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    I.e I can have my 560iv in my camera and the 560 iii off but I'll never do that bealcause the TX stays in camera. Why would I want a flash ON the camera?
     
  4. darkblue-x

    darkblue-x TPF Noob!

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    What's the difference between those two though? One says it's LCD w/ wake-up mode. The other seems like the one that may be built in to the IV?
    So confusing.
     
  5. Derrel

    Derrel Mr. Rain Cloud

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    On-axis fill light should be as close to the lens as is possible...the classic place for a fill light is RIGHT NEXT to the camera's lens...either on a light stand, or on the camera's top deck...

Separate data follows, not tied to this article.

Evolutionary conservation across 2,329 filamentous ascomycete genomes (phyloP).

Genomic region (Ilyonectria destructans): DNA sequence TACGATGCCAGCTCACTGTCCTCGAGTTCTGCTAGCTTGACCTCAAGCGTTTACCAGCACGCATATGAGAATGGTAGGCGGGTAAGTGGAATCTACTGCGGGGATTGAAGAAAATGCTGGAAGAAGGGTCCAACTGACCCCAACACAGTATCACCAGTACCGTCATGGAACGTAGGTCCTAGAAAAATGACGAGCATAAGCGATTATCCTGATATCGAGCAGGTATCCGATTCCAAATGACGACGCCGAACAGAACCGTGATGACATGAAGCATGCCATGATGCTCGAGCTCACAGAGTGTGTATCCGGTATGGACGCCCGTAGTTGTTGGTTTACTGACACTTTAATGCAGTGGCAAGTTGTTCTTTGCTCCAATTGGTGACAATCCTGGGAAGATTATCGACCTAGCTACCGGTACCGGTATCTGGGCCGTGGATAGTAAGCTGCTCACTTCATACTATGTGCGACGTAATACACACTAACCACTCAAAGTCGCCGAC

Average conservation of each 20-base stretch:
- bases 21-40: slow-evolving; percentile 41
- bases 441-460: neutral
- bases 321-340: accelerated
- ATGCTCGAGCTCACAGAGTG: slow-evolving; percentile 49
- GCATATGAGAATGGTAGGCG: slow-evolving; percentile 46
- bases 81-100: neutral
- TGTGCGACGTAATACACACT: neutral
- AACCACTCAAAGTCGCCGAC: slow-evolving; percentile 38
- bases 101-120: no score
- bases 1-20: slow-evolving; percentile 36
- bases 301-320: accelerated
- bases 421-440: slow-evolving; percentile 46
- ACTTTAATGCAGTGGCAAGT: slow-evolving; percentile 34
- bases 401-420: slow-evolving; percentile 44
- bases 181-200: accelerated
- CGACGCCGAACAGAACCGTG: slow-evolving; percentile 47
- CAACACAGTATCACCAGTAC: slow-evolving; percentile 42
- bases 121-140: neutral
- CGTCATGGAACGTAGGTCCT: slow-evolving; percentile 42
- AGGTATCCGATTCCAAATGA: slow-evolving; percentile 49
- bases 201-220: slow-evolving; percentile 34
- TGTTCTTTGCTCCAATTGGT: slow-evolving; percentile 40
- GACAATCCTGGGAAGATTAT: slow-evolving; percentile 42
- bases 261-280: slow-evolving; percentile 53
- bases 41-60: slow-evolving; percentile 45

Flash right ON the camera, or more corrwectly, flash actually taped right NEXT to the lens barrel, is one of the hot, new trends in fashion photography. Seriously...it creates an almost shadowless light, since it is right next to the lens...ie...as much "on-axis" as is physically possible. Terry Richsardson is also using VERY low flash brackets, and doing mostly the same thing.

    The idea that flash on the camera has no use whatsoever is a modern-day fallacy. Check out strobist.com and other flash-oriented web sites for tips on how and why ON-camera and even literally ON-lens flash is a good thing--when used properly.